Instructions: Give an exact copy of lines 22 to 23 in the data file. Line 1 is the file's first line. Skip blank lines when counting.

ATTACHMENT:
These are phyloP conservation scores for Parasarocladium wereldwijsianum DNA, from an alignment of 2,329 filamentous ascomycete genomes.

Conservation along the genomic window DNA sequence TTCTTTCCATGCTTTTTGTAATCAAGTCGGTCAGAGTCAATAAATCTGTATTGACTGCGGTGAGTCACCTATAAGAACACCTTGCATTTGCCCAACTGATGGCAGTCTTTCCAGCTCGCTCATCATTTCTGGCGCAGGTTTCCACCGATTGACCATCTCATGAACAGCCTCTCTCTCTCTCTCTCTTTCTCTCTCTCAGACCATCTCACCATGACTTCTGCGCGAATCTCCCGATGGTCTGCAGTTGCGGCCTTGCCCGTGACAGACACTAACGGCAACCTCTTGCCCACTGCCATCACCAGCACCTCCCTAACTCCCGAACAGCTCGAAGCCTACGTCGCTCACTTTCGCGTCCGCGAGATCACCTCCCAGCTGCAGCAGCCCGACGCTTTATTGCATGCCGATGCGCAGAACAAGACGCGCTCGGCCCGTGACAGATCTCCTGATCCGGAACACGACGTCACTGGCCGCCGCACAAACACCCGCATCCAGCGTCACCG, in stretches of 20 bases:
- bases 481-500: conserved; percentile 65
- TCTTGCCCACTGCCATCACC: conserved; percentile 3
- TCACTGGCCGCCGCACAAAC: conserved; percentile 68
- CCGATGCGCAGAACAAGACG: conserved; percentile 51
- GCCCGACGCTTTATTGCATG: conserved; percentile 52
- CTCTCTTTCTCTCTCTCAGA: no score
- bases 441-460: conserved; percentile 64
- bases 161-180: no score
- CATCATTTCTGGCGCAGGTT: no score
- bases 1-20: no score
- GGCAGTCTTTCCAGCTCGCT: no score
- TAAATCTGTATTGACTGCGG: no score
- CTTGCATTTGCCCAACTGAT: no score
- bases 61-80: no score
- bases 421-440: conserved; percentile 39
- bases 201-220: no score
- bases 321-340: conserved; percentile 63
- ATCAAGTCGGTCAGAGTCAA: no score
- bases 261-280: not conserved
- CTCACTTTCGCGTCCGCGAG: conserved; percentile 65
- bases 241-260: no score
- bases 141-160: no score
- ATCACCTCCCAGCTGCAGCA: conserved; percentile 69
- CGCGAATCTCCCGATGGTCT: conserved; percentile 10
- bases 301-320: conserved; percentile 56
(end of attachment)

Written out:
- CTCACTTTCGCGTCCGCGAG: conserved; percentile 65
- bases 241-260: no score